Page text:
Honoring Choices® Idaho is grateful for the shared stories of participants and facilitators.
My wife and I have been married for 26 years. During our facilitated conversation we learned important things about one another—things we’ve never discussed. The conversation is an incredible gift because now we can truly honor each other’s priorities. Have the conversation.
As a 52 year old Type 1 Juvenile Diabetic, I always knew that having advanced care directives in place was a reality I needed to deal with, not just for my own wishes to be fulfilled, but also out of love and concern for my wife and other important people in my life. I suppose the reason I never took care of it is the same reason most people avoid or put it off doing so meant facing my own mortality, and having to share those feelings and fears with a complete stranger, or even worse, in front of my loving wife. After having a stent placed in my heart last November, reality came calling. I knew I could no longer avoid my issues with mortality because avoiding those issues would affect not just me but also my loved ones. Even though I was still trying to avoid this reality, the St. Luke’s Cardiac Rehab, in a shameless maneuver, had a Social Worker named Audrey address our group and encourage us to complete our advanced directives. When my wife and I showed up for our advanced directives planning appointment, I actually had a feeling of relief even before the meeting began. When Audrey stepped out of her office to greet us, she had a big smile on her face which put my wife and me both at ease. Throughout our meeting, Audrey was friendly and just matter of fact with her questions and how she explained what they meant in plain English. I am so incredibly grateful to her and all of the great, caring staff at St. Luke’s hospital.
Facilitator: Anna’s Story:
When it comes to advanced care planning, I have gone from “checking the box” and having the patient independently complete the paperwork to really understanding the importance of having these decisions made and documented. In the room where the conversations about quality of life and what people really feel/know about their experiences with death are held, there is an emotional “thing” that takes place. The patients and health care agents have sort of an “a-ha” moment as they talk with me and as we really explore what that means to them. The conversation and the completion of the document seems to give them a sense of peace. As a facilitator you learn to use the tools to help the patient explore their values, wishes and beliefs. After a while the conversations just flow. Honoring Choices Idaho has empowered me to not be afraid of the conversation, but to embrace it!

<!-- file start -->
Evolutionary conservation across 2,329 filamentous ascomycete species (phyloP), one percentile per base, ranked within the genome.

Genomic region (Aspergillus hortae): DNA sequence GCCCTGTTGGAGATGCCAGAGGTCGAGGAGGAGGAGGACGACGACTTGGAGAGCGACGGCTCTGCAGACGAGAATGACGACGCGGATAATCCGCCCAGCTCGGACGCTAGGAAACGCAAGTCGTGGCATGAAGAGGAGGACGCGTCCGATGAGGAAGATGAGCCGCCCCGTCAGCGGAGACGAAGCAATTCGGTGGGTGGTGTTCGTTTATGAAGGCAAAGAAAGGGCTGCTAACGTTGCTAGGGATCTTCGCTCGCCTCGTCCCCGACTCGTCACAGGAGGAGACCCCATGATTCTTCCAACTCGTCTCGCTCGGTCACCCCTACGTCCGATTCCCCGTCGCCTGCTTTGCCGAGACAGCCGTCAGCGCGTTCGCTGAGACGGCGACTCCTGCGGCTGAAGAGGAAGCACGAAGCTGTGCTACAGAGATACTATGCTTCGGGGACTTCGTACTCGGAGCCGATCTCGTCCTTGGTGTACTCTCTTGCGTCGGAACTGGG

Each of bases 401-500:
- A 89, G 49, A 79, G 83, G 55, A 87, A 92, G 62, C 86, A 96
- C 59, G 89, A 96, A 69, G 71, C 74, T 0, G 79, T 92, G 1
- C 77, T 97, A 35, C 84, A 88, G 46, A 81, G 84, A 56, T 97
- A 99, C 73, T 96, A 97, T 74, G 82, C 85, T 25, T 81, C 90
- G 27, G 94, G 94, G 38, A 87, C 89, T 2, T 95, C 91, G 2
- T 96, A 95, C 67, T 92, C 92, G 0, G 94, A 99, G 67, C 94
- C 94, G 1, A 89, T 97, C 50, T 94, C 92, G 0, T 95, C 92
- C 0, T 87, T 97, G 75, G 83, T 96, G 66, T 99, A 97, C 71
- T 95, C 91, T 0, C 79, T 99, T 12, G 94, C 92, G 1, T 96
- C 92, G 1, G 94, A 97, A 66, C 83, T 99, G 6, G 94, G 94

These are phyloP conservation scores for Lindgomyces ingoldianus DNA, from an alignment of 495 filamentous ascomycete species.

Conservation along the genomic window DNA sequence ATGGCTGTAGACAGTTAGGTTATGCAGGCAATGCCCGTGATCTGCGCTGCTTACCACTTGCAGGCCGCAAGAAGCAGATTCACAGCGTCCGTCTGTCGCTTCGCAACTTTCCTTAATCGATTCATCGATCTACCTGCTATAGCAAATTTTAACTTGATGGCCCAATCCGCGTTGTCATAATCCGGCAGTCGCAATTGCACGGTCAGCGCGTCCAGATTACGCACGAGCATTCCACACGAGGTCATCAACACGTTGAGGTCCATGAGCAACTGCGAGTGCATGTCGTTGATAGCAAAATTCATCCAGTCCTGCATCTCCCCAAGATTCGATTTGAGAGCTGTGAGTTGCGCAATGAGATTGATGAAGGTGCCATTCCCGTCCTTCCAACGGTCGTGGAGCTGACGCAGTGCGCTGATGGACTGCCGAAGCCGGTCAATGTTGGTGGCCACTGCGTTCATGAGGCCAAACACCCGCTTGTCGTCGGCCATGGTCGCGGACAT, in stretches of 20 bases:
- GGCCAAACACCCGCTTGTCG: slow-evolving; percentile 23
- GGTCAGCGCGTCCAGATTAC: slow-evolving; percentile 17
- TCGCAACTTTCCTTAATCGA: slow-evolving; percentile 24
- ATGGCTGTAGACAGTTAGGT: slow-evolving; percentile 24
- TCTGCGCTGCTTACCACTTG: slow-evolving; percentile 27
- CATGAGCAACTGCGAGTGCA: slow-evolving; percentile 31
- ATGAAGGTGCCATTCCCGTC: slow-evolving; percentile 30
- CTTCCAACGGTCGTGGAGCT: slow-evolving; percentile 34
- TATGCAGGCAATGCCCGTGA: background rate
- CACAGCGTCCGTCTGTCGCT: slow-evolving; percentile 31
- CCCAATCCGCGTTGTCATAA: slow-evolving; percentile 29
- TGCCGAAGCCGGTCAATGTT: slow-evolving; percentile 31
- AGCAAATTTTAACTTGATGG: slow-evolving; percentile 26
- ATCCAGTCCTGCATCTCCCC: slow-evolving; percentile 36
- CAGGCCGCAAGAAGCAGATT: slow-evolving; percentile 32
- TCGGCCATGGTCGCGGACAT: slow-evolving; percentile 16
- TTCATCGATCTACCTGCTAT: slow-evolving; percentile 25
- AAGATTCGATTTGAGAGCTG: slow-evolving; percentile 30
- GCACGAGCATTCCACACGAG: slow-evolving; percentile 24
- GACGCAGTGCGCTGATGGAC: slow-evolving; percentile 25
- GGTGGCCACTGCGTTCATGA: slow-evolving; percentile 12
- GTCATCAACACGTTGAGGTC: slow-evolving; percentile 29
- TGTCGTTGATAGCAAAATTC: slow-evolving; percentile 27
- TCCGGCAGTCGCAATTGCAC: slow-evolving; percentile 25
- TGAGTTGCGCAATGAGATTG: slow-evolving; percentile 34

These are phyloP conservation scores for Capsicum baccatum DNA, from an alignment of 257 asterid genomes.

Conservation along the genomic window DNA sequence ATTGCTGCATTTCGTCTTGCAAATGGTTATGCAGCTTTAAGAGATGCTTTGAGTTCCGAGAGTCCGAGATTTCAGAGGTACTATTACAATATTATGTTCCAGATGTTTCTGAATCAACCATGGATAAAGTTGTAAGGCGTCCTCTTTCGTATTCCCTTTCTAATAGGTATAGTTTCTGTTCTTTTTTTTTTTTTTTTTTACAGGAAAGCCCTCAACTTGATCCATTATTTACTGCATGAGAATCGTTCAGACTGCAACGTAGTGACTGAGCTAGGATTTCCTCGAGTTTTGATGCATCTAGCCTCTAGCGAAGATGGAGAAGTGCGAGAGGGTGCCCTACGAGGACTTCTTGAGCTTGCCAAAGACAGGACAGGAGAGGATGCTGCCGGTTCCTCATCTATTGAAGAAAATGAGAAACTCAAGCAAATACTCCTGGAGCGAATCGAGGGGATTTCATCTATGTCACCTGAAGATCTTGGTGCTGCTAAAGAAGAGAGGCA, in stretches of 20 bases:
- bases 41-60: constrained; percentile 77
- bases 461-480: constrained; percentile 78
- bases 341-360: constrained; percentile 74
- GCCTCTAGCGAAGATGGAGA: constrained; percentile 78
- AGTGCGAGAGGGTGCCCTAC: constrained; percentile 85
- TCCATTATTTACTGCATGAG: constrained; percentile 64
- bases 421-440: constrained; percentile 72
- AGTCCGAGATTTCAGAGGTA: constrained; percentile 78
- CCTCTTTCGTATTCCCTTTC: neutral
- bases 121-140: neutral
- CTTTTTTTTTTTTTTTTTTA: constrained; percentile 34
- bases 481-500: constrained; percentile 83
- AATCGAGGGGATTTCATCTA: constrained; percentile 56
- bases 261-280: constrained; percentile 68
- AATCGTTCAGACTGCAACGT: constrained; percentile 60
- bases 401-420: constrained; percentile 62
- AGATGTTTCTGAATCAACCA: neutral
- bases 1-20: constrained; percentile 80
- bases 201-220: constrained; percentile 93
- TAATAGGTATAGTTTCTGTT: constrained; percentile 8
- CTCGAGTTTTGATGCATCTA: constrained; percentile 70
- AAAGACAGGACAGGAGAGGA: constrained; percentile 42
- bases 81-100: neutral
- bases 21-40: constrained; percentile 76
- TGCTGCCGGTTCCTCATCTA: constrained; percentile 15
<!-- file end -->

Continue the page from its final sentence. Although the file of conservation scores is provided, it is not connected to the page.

ACP Facilitator: Keyana’s Story:
I initially met in George and Linda (not real names) in their home with their youngest son to facilitate an ACP conversation. George, Linda, and their son all completed documents at that time and discussed plans for sharing their decisions with the rest of their family. When following up with them two weeks later, they said that the family conversation had gone well. While they were surprised that two of their children had some conflict with the wishes that they shared, as a family, they talked it through and in the end, their children expressed how glad they were that they had the conversation. Additionally, all 5 of their other children and their spouses all decided to complete their own advance directives as well. In total, 13 people completed advance directives as a result of 1 conversation.